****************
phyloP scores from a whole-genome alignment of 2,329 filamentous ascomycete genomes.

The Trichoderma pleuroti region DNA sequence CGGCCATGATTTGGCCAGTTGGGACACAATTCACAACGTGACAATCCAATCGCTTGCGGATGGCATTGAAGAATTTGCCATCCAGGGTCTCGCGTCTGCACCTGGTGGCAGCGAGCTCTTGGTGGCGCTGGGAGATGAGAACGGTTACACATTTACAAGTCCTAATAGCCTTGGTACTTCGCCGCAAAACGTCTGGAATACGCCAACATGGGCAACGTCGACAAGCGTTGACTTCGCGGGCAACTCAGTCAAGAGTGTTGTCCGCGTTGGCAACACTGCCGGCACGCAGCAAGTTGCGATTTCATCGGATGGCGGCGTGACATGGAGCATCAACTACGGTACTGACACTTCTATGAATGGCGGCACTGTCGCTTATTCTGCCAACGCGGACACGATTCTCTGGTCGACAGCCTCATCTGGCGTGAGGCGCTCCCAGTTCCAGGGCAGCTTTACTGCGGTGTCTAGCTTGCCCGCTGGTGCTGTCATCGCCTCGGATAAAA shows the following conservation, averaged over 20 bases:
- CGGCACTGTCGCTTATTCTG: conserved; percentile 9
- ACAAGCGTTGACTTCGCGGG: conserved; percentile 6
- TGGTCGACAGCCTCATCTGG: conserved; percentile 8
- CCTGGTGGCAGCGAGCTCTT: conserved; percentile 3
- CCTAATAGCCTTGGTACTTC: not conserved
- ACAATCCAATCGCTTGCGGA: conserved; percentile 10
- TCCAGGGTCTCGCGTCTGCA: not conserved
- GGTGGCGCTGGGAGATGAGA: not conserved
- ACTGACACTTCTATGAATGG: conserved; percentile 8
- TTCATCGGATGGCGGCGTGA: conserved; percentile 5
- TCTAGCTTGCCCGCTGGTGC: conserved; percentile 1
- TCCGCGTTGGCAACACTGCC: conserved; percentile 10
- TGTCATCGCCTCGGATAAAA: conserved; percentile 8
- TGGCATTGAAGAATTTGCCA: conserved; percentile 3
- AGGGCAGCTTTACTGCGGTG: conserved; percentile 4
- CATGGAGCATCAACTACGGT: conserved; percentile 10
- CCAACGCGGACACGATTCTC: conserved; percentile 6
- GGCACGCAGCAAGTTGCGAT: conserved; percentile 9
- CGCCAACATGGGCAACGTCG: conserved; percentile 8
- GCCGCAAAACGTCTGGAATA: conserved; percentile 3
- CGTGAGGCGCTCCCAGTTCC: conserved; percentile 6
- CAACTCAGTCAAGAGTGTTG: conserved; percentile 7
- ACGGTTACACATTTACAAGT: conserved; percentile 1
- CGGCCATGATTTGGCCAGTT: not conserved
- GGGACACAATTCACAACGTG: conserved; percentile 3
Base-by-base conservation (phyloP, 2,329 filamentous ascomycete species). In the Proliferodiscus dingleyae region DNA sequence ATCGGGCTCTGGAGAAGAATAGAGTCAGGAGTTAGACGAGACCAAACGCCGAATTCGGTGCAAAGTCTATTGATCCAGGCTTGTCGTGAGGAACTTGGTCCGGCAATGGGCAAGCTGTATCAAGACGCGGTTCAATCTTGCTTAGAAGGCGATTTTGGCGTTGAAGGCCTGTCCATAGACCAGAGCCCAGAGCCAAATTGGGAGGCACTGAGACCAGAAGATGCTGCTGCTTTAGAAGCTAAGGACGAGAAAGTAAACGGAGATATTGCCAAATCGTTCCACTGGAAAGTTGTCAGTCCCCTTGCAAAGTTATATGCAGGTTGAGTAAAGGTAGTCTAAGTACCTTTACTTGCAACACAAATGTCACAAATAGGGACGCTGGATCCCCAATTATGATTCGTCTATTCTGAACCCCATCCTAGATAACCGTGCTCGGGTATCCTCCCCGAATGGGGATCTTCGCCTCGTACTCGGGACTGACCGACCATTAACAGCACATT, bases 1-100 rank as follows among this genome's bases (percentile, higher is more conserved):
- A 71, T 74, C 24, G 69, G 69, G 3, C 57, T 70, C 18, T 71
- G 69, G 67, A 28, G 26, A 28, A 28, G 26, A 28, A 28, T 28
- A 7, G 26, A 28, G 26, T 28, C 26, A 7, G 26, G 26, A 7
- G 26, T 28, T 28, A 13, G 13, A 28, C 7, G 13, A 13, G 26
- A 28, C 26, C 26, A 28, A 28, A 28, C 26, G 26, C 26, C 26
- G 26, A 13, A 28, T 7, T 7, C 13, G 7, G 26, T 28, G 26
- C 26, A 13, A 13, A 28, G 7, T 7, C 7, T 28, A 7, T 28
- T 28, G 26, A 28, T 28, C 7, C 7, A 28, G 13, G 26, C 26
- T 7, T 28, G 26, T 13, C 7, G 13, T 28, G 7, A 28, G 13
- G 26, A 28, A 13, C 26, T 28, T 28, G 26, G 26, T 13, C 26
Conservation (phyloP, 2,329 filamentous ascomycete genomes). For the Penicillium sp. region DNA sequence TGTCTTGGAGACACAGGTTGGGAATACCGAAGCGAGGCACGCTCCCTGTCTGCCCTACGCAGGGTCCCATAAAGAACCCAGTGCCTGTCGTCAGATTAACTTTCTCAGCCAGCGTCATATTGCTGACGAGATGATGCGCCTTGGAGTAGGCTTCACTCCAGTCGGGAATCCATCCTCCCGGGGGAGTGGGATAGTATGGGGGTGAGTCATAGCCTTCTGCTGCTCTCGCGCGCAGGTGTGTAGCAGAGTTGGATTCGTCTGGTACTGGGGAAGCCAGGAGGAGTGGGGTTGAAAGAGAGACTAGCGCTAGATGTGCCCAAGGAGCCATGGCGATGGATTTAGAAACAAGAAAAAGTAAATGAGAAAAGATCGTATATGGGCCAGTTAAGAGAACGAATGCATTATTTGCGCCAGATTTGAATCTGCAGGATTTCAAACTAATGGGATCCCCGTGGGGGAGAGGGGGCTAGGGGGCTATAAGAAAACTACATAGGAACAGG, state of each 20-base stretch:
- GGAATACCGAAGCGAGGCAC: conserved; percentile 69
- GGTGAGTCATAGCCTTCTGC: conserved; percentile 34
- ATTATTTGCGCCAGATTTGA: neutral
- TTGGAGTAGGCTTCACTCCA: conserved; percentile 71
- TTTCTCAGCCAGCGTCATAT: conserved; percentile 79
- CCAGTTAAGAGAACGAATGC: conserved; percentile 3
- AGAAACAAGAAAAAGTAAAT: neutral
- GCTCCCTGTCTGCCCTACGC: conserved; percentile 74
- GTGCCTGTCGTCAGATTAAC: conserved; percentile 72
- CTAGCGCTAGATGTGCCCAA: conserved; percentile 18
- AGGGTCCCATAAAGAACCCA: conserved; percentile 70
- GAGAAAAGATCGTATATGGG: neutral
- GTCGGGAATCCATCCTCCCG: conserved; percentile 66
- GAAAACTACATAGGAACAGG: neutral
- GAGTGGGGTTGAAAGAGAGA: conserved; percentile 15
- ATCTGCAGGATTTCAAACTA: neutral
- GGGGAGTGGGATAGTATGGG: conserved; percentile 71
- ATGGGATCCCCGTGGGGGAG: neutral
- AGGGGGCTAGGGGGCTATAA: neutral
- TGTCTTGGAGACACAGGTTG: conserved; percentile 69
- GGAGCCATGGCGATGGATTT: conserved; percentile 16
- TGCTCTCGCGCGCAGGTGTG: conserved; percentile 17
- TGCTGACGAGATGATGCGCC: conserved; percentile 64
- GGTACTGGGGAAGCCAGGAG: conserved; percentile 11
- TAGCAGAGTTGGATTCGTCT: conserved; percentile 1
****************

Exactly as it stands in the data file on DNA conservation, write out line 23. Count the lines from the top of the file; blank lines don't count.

- CGTGAGGCGCTCCCAGTTCC: conserved; percentile 6